The second movement, while tentative, seems to begin more hopefully. The melody is almost cheerful, straightforwardly diatonic (one of my students related it to the scherzo of Beethoven’s Pastoral symphony, a rich intertextual relationship indeed). The introduction of the sharpened 4th scale degree (B natural here in the key of F major), though, catches the ear as sounding like a wrong note; it re-introduces the tritone motif, which quickly commandeers the melodic character, though the texture remains light and scherzando. A major character and tempo change (and an expressive descending woodwind melody – motivically related to what has come before it) seems to start what we normally think of as the trio section of a scherzo. This one, though, is tempestuous and troubled. Harmonic stasis breeds restlessness, and blaring horns make their discontent known. The movement collapses unceremoniously and ends with a whimper, completely deformed and mangled, unable to complete what was set up to be a straightforward three-part structure.
The slow movement alternates between two musical-instrumental worlds and affective states. The first is heard right from the opening, and it is a reminiscence of two different elements of the first movement – uncertain, searching, nearly energyless woodwind solos; combined with snakey melodic motions that involve the tritone interval (the opening flute solo strong resembling a subdued version of the of symphony’s very beginning, the contour only slightly changed). This is contrasted with a different theme, one perpetually in a state of “becoming” rather than of “being” – first a hint in a noble-sounding horn quartet, then an elaboration by the cellos, then attempt by the full string section, all of which leads to a shattering, grief-stricken, wailing, garment-rending climax. This secondary theme has finally found itself. But the snarling trombone bass motion is a tritone, and it undermines the cathartic cadence by placing the tonic chord in first inversion rather than root position, refusing to give a sense of satisfaction. The instability inherent in the tonal system, which so often gives way to a sense of affirmation and security, here leads only to a sense of anti-climax. In short, this symphony can’t even get its melodrama right.
The Finale is suddenly, contextlessly, laughably in A major; but something is obviously not right from the beginning – there are wrong notes every few bars. The most audibly obvious is the sharpened fourth scale degree that was heard in the second movement: in this case D#, the tritone away from A. It works on not only local, but global levels: the key of E-flat major (D# major spelled grammatically) serves as the secondary tonality of the movement, a constant threat; when the recapitulation appears in that key it feels exhilaratingly alien. Glockenspiel and chimes insist on an inane, juvenile cadential gesture of such simple-mindedness that it comes across as self-deceptive and naive. The symphony’s gnarly, over-grown, wheezing climax comes as different tonalities and metrical hierarchies struggle for primacy in a cacophonous mess of musical detritus. Left over from this are a few completely bewildered woodwind solos and a string section of increasingly little confidence. The only certainty we are given is one of the very strangest endings of a symphonic work: utterly unremarkable diatonic string chords that confirm the key of A minor with no room for doubt, but with hardly any perceptible affect. It certainly is not happy; neither, though, is it clearly sad. It is simply mezzo-forte. The achievement of a stable triad means nothing and neither affirms nor denies. It existence is mere convention, a pure signifier without a signified, asking someone how their day was without actually wanting to know. There perhaps so that everyone knows the piece is over and that they can go home now.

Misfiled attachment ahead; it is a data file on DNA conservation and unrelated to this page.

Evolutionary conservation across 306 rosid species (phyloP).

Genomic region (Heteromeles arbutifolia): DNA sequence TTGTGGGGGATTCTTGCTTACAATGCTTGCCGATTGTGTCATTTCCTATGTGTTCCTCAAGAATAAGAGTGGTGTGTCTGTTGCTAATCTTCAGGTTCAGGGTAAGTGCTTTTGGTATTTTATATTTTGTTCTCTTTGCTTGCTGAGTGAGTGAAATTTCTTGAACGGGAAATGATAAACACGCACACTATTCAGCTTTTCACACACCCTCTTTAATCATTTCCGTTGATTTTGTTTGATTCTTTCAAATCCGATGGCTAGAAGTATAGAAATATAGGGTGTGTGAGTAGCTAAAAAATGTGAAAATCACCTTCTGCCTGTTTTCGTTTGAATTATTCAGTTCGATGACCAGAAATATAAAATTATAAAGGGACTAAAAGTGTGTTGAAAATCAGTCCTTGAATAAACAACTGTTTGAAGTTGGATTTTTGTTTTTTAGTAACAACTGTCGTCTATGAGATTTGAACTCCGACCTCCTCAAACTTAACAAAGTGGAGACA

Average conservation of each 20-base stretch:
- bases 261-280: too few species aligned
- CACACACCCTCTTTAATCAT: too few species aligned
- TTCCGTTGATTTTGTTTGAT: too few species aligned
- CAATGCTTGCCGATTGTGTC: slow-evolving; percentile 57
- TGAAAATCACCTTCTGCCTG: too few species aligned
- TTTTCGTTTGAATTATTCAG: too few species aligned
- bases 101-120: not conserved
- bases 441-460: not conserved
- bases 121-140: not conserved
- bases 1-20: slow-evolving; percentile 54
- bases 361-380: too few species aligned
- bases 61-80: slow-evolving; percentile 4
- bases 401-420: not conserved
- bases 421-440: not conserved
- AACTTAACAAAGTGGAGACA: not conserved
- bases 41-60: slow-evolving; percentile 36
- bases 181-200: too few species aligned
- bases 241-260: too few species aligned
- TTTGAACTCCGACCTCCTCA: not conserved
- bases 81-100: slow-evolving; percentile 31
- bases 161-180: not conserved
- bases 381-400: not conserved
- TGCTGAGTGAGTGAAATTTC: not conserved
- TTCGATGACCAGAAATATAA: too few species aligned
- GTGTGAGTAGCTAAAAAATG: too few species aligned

For some reason, this ending reminds me of the race of Neutral People from the animated TV show Futurama. Their planet’s motto is “Live Free or Don’t.” The Neutral President says “All I know is my gut says maybe.” When faced with possible destruction: “If I don’t survive, tell my wife ‘hello’.”
Or, let us now recall that the symphony was finished in 1911. Perhaps it is one of Sibelius’s many attempts to rescue and re-assert some possibility of tonality into a European world whose increasing fascination with an alienated modernism in art (of which Schoenberg’s atonality is a clear musical manifestation) was a reflection of a society headed irrevocably towards a cataclysmic war (1914-1918) that would forever alter the wolrd in previously unimaginable ways. Calling this symphony “prophetic” might be too strong. But it is certainly “symptomatic” of a very basic culture issues that our society today still deals with so much as a matter of course that we may not even notice them.